One of those building blocks for us is “forming faith.” As stated in our core value about what we believe this to mean, we hear…“Called by our Savior Jesus the Christ, Good Shepherd Lutheran Church is a congregation of the Evangelical Lutheran Church in America that is founded in adult and youth ministry education; we build on that foundation by working to facilitate the faith formation of parishioners and community members across generations and support one another in our faith journeys.”
At this point, you might be asking, ‘what does Jesus’ time in the wilderness with the devil and Good Shepherd’s core value of forming faith have to do with one another? One of these things doesn’t look like the other.” To which I will respond and say that I think they do. Let me show you how.
First, a definition of faith might be helpful. According to the Harper Collins Bible Dictionary, faith has to do with “trust in, or reliance on, God who is himself trustworthy.”
According to theologian Rolf Jacobson, faith is “part trust, part knowledge, part following – faith can’t be reduced to a few steps; it is a way of life, the walk of a lifetime, one day at a time.” [Crazy Talk, pg. 66]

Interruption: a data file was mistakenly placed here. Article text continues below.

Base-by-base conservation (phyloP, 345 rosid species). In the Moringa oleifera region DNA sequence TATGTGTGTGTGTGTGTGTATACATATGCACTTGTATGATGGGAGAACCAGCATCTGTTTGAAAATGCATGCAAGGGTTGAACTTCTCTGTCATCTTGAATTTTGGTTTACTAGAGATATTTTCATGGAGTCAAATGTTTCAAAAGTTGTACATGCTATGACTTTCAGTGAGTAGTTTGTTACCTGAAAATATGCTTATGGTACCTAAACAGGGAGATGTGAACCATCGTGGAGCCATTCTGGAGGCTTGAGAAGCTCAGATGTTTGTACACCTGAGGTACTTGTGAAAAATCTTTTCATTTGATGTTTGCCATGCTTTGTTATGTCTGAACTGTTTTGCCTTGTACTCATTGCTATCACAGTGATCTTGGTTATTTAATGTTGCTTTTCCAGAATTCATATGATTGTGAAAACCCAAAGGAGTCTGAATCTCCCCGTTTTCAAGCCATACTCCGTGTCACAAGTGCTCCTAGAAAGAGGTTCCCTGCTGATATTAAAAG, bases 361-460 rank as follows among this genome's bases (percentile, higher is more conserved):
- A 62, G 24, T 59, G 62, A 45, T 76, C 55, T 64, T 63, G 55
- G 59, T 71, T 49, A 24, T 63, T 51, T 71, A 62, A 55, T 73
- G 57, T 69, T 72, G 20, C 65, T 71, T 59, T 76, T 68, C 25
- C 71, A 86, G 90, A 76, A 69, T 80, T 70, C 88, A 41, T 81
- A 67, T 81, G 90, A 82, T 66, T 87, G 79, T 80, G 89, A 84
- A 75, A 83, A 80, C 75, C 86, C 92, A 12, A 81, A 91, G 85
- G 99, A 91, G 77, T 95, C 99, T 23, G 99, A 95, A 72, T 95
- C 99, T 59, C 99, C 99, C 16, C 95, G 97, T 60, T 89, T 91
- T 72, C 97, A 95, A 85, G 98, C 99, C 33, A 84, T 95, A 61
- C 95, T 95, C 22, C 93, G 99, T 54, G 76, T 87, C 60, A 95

Or as was so beautifully stated 500 years ago by Martin Luther – “Faith is God’s work in us, that changes us and gives new birth from God. Faith is a living, bold trust in God’s grace, so certain of God’s favor that it would risk death a thousand times trusting in it.” [https://www.christianforums.com/threads/martin-luthers-definition-of-faith.1171971]
A dear colleague and friend of mine, Luther Seminary professor Terri Elton just released a new book a few weeks ago called “Journeying in the Wilderness: Forming Faith in the 21st Century.”
It was a book that I thought was going to sit on my shelf for a while before I’d have a chance to open it up. Evidently, the Holy Spirit had a different plan as this week’s sermon unfolded. And I’m glad it did. Elton’s book is sure to be a blessing to the church for years to come. And some of her thoughts speak perfectly to Jesus’ temptation in the wilderness as it relates to Good Shepherd’s core value of forming faith.
Elton writes, “Wilderness journeys disrupt and stretch; they also open and refine. Times in the wilderness change us. Sometimes we are led by God into unknown territory to prepare us for God-sized missions; sometimes, life circumstances place us there. Either way, God promises to be present, and formation will occur. Embracing our relationship with God while in the wilderness makes such times fruitful for our becoming journey.” [pg. 56]
“What can Jesus’s experience teach us?” Elton asks.
“First, wilderness environments are unruly. They are remote and uncivilized. Alongside their natural beauty looms danger and uncertainty. A life of faith will include time in the wilderness.